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Some call the eleventh of Tishre "b'shem Hashem" ("בשם ה׳"). (I assume this is a hasidic term, since, according to what I've heard, the name comes from the Baal Shem Tov.) Why is it called that?

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Note that the moniker given in the title and question may be incorrect: See the answer and comments thereon. – msh210 Oct 10 '11 at 16:23
up vote 6 down vote accepted

The Lubavitcher Rebbe zt"l, in his notes to the Chabad machzor, quotes the following explanation (printed in Ginzei Nistaros in the name of the Baal Shem Tov):

מה שקורין למחרת יוהכ״פ גאטש נאמען. הנה שם הוי׳ ושם קוב״ה אינו אלא מה ששייך לעולם אפי׳ לעולם הנאצלים, אך לעצמותו אינו שייך לקרותו בשום שם שבעולם, והנה אם פוגם הוא בשם הוי׳ דוקא וכידוע. ובימי סליחת העון יש עליות לפני הוי׳, וזה למחרת יוהכ״פ אין לו שום שם פרטי לא הוי׳ ולא אדני רק גאטש נאמען, וד״ל


The various names of Hashem are means by which created beings relate to Him; His own Essence is beyond any names. Our sins cause a blemish in the name Havayah, and during the time of forgiveness of sins [Aseres Yemei Teshuvah, or maybe more broadly also including Elul] we rise up to the level of "before [i.e., above] Havayah." Thus, the day after Yom Kippur can't be associated with any specific divine name - it's just "Hashem's Name."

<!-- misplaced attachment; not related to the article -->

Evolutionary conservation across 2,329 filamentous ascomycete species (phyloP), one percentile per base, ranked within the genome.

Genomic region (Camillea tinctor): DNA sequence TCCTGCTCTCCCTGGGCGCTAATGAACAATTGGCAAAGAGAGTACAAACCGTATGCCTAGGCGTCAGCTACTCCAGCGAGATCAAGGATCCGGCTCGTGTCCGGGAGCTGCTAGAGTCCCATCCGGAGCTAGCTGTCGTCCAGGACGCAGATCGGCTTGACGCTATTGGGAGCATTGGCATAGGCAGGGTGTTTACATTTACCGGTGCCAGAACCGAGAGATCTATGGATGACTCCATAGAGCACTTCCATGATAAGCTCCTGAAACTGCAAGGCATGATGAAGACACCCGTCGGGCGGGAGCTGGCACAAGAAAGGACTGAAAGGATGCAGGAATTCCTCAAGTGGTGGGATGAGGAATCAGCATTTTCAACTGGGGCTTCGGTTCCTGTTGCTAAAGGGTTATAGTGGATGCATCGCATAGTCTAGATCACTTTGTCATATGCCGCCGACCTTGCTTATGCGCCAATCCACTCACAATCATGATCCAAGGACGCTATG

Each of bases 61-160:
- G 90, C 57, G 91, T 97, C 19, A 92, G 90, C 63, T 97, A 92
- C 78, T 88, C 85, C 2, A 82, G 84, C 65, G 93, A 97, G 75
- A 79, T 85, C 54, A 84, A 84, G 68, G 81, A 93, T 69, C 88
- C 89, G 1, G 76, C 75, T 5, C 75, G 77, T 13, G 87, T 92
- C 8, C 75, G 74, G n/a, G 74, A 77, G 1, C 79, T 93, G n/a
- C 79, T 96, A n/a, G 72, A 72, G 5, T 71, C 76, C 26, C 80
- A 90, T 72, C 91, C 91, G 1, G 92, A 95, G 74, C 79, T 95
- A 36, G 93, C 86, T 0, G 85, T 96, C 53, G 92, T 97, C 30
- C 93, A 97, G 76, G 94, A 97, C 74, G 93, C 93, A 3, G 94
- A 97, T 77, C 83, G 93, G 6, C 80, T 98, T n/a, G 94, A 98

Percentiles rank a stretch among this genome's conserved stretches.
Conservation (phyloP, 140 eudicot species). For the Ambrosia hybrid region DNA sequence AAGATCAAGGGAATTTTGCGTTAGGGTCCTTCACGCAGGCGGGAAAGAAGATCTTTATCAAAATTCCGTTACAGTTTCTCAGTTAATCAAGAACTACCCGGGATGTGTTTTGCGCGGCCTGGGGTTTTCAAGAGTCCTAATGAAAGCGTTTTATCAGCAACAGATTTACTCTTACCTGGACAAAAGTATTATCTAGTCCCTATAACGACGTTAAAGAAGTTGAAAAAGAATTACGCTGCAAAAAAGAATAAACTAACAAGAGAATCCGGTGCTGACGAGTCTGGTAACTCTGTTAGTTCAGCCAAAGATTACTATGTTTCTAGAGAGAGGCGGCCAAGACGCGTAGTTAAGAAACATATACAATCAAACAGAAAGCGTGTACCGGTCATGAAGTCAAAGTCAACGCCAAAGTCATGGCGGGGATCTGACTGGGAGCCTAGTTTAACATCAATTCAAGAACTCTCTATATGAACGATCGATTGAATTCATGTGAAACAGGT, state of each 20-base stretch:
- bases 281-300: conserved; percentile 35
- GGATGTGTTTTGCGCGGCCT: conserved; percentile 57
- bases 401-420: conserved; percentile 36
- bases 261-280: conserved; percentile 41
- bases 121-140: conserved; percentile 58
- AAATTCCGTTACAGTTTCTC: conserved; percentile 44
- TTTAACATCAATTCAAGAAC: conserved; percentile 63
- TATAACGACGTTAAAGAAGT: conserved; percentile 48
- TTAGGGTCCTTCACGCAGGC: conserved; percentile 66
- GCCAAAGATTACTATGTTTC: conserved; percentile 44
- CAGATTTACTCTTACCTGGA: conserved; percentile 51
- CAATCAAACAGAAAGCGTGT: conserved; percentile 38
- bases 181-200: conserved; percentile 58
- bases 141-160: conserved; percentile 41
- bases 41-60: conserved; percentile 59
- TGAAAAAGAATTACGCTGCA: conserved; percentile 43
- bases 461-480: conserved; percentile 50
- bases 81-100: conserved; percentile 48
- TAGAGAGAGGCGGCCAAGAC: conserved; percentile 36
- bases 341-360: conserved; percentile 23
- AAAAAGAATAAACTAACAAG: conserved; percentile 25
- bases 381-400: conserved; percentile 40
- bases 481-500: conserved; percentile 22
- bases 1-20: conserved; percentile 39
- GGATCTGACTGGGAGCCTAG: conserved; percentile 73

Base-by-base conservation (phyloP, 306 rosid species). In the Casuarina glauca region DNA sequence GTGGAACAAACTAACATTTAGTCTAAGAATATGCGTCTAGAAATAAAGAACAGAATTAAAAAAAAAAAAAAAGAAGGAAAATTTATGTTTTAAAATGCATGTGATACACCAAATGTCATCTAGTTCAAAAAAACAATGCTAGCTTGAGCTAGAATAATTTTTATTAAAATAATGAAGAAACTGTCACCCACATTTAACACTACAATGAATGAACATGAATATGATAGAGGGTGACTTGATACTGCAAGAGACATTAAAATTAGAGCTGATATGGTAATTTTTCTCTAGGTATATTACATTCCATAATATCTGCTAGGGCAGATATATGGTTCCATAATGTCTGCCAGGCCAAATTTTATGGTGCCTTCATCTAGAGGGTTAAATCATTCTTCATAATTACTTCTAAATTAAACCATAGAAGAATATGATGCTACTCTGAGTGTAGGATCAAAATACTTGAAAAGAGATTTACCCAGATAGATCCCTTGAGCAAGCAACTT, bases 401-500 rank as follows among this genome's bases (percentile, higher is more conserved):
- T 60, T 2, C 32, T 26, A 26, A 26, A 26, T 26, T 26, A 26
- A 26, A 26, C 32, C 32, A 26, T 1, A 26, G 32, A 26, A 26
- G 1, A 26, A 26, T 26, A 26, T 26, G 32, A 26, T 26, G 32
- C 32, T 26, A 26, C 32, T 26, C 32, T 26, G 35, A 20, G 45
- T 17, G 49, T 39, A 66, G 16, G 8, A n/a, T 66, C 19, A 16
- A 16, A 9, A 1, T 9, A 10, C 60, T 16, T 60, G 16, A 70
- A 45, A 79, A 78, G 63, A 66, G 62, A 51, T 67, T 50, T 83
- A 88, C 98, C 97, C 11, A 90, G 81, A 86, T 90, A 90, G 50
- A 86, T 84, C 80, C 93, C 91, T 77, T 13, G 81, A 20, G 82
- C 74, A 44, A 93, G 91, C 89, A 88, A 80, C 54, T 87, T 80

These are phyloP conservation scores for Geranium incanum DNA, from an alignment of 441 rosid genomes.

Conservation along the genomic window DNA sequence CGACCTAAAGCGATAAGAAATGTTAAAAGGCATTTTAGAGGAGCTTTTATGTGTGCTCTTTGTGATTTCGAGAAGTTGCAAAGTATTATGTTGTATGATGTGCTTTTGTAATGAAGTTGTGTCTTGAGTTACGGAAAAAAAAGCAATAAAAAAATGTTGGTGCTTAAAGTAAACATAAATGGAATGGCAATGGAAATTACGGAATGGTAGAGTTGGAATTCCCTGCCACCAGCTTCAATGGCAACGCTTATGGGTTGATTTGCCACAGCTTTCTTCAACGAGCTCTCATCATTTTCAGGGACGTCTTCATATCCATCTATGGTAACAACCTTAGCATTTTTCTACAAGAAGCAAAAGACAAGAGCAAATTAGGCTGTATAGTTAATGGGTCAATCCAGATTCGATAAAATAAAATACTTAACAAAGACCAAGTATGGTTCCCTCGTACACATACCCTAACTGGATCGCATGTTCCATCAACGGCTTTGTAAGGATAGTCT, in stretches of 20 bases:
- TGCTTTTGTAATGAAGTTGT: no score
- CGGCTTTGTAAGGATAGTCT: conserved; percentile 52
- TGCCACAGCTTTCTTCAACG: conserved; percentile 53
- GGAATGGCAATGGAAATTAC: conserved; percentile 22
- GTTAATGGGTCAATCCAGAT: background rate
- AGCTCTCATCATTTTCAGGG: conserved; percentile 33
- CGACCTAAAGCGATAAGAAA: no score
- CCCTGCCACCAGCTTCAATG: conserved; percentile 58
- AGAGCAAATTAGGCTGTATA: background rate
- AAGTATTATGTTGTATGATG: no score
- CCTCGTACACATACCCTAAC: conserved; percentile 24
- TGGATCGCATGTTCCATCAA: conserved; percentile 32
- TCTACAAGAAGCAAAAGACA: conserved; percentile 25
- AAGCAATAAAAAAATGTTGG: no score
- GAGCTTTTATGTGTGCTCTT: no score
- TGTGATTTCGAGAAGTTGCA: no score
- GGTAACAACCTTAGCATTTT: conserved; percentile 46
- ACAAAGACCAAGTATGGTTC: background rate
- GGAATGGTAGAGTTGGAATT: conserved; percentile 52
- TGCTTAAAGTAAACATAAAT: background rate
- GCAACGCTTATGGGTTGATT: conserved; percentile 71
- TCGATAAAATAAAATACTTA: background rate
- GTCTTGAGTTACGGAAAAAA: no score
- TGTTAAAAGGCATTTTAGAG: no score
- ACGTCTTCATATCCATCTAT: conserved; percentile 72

In a footnote there, the Rebbe points out that Eshel Avraham (Buczacz, Orach Chaim 624:5) gives a different reason, also in the name of the Baal Shem Tov: because on this day we once again begin mentioning Hashem's name where we had omitted it before, saying הא-ל הקדוש instead of המלך הקדוש.

He concludes that "these two explanations may be reconciled," but doesn't suggest how.

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Thanks. The Eshel Avraham calls it "shem Hashem yisbarach". While my Yiddish is poor, "גאטש נאמען" strikes me as meaning the same as "shem Hashem" also. I thought it was "b'shem Hashem" with a bes: is that simply an error? – msh210 Oct 10 '11 at 14:28
@msh: dunno. The list of customs in the Machzor there says "מחרת יוהכ"פ נקרא בשם השם" - with the beis; but I don't know whether that's meant to be parsed as "is called 'B'shem Hashem'" or "is called by the name of Hashem." – Alex Oct 10 '11 at 15:37

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